Professional Email Etiquette

Bad email etiquette was MAYBE excusable in the 90s.

Bad email etiquette was MAYBE excusable in the 90s.

Dear Uncommon Courtesy,

Email subjects! AHH! I hate being constantly bombarded with irrelevant, unsearchable subject terms, or emails that veer off the thread and continue. It’s IMPOSSIBLE to search for emails again or prioritize when the subject has no useful search terms and is instead, something like “favor …” Bah! Also, reply-alls, while you’re at it lol.


Disordered Inbox


Official Etiquette:

Everyone agrees! Use a clear subject line that indicates the content of the message. And use reply all only when everyone needs to receive the response.

Our Take:

Victoria: Okay, so subject lines are super important now because email is so searchable, so they need to be something that you can search easily. Like instead of “Invoice Request” it should be something like “Smith Invoice Request”

Jaya: Right. Though I tend to be more lax about this when it comes to personal emails. If I’m sending a friend a funny link I’m not like “Tumblr Humor Harry Potter Video 2015”

Victoria: Oh yeah, this is definitely more of a business email thing.

Jaya: But with invoicing it’s especially good to use your name, since those can get lost so easily. Something descriptive, but also not putting your entire email in the subject.

Victoria: Oh yeah! As a freelancer, I’m sure you come up against this a lot.

I mean, I think it also depends on the importance of the email- is this something that people are going to have to go back and reference or is it a one off that’s going to be deleted as soon as it is read?

Though i guess for some people, it’s probably more useful to get in the habit of just using good subject lines rather than trying to figure out which emails are important.

Jaya: Definitely. It’s too much hassle to try to scale your email on how important it’ll be to the recipient

So if you do it for everything it’ll be much easier.

Victoria: Yep, and even for yourself a lot of the time! But yeah, I think ultimately you just need to avoid stuff like “favor” or “request” that is suuuuper vague. Just up it to “supply order favor” or “vacation request.”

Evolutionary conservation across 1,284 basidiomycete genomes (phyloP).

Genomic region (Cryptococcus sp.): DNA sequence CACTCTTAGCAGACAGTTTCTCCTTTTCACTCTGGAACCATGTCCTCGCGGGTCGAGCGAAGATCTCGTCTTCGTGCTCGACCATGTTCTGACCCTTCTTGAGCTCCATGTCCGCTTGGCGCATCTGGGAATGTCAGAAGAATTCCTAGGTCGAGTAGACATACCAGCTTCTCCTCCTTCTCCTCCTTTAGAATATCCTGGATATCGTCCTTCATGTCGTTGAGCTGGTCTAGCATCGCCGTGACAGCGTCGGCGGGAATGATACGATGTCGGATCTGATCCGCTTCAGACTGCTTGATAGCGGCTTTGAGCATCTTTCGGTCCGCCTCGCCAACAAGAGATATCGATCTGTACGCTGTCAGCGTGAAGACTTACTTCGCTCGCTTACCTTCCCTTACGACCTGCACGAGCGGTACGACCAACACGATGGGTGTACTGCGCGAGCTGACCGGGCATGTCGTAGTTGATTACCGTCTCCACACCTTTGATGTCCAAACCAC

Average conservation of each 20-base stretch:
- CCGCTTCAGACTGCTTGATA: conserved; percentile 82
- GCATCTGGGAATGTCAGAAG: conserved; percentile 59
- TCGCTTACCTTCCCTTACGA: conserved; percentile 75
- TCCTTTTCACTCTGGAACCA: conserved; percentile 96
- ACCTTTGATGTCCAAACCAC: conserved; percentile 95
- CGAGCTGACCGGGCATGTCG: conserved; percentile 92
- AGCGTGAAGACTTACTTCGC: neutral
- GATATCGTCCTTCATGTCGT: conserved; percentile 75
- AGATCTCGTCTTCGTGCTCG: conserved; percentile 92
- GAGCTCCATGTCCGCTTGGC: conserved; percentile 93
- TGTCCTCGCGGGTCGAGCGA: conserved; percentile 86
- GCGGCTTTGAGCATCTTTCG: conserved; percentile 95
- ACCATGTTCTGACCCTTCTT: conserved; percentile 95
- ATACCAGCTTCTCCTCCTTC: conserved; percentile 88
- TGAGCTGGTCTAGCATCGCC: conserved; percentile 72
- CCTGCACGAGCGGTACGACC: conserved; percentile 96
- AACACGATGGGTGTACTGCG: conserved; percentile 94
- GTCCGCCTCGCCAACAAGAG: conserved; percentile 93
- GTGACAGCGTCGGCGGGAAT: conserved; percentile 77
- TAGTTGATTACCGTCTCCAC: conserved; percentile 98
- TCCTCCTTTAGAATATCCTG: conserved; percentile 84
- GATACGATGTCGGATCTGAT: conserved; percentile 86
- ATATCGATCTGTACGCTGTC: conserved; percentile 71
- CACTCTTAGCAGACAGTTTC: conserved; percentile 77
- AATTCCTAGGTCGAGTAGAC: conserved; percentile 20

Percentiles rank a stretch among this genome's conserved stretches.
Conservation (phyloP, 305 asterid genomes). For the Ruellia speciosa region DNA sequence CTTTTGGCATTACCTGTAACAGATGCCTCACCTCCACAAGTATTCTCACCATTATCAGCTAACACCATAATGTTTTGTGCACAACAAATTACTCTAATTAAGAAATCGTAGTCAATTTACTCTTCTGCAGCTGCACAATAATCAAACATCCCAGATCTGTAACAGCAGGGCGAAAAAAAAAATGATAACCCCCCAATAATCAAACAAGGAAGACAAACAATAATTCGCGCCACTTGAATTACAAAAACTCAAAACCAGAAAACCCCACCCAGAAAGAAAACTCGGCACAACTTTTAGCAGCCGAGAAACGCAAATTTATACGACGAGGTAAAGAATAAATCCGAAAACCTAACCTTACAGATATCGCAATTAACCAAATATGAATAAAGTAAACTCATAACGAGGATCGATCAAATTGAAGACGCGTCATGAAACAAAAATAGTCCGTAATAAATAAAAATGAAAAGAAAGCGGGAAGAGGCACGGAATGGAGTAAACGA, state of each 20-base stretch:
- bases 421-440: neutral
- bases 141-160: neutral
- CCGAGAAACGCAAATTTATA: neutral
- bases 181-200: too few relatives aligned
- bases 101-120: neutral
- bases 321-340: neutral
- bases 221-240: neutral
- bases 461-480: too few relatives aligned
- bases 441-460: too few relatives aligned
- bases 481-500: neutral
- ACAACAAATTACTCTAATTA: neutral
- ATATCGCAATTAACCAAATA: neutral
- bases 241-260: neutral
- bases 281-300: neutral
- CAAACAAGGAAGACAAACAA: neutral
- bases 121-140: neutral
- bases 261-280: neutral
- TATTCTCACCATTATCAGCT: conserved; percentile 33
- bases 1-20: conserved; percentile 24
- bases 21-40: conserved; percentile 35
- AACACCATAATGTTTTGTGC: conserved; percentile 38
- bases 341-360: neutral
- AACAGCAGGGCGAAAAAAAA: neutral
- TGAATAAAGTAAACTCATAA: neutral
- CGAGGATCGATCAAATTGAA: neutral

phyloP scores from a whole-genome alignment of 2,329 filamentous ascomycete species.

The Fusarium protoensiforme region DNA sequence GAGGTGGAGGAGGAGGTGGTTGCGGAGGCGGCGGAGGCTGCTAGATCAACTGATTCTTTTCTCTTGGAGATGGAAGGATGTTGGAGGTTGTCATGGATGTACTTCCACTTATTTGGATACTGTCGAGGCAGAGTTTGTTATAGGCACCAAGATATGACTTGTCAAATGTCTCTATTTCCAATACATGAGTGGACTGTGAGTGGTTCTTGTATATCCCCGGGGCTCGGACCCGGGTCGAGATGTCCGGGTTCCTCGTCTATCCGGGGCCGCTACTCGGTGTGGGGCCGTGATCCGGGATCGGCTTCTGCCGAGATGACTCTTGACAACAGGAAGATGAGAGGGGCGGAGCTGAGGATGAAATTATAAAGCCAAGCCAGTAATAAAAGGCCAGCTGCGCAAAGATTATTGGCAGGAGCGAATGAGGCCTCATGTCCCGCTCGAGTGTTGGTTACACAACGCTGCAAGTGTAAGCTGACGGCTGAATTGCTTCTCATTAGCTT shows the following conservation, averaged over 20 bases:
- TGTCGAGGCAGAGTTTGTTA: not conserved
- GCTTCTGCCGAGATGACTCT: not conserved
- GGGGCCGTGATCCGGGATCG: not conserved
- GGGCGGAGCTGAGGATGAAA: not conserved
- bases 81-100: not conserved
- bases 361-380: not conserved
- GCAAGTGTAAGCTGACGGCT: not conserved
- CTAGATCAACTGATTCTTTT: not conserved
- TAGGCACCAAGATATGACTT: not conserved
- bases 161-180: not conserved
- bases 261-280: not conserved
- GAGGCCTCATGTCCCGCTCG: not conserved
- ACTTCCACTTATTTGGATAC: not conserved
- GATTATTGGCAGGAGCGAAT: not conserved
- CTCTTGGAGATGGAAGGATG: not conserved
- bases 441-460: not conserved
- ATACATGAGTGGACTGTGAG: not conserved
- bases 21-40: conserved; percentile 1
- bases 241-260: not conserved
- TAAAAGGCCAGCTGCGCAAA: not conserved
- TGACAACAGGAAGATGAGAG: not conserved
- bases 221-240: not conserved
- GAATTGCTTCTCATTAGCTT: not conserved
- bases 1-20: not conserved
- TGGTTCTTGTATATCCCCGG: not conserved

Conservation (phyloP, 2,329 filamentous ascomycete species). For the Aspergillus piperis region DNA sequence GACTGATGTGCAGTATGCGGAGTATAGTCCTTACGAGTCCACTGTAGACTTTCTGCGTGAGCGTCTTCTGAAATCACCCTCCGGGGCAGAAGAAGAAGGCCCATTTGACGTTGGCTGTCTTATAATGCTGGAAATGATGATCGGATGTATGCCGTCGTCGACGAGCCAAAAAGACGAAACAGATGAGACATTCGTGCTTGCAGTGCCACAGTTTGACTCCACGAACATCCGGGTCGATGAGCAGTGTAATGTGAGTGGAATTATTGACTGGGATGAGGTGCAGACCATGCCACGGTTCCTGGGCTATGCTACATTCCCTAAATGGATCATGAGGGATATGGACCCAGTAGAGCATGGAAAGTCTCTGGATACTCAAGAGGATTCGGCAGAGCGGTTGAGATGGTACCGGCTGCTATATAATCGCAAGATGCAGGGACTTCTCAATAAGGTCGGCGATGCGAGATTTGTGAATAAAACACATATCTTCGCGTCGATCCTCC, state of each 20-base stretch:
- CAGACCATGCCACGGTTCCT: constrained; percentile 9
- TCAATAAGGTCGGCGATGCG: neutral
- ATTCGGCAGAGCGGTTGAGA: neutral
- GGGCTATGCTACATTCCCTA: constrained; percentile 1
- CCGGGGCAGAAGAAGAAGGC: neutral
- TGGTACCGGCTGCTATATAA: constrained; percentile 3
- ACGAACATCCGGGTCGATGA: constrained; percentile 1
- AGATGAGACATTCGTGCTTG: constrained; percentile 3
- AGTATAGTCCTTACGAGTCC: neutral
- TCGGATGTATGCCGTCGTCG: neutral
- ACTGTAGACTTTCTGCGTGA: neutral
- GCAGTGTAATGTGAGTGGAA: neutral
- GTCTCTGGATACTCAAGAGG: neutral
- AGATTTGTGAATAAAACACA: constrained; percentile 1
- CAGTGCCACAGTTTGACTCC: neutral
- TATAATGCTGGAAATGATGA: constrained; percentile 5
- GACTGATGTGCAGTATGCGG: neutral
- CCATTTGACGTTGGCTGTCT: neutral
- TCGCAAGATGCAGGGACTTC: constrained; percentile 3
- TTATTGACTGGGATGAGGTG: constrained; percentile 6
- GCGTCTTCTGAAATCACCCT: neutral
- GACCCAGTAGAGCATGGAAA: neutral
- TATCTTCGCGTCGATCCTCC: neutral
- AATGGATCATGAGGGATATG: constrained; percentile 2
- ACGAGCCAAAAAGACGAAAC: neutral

Jaya: And when it comes to reply all, oh boy. Use bcc when you can, and use reply all sparingly

Victoria: Haha yeah, I mean it also depends on company culture. We actually use reply all a LOT, but its for good reasons. And I use BCC for some very specific things. But if you aren’t specifically told to use reply all or BCC on “these types of specific emails”

then definitely decide whether it needs a reply all or not.

Jaya: Right, if everyone’s input really is needed, use reply all. And only reply with your full, thoughtful response, not a bunch of one word answers.

Victoria: And even within that, i think if you are looping people into something, then they probably only need the major details like- this report went out to this client, and then take it out of reply all to hash out the finicky details.

Jaya: Also this probably goes without saying but triple check who you send things to because too often something meant for a specific person goes to reply all.

Victoria: Hahaha yesssss.

Anything else to add?

Jaya: In general, I think pay attention to crafting an email like it were a letter. A lot of people think that because it can be shot off so quickly and easily that you don’t have to pay attention to wording.

But I’ve had so many confusing email interactions because the other person insists on not using complete sentences.

Victoria: Omg me too.

Jaya: And it just makes it more of a hassle for everyone involved.

Victoria: Especially in a business context, its like, omg you need to be clear and maybe err on the side of being a bit formal.

Especially for emails that aren’t interoffice.

Jaya: Yes! Err on formal is good advice.

Victoria: Like, for the first email, I would always start out with a salutation, whether that is Dear… or Hi… and use your signature.

And then the following ones can devolve into just jumping into the body of the message.

Jaya: Yes, no need for salutations past that. Unless you’re emailing with the Queen.

Victoria: Hahaha, as you do.

Jaya: We’ve all done it.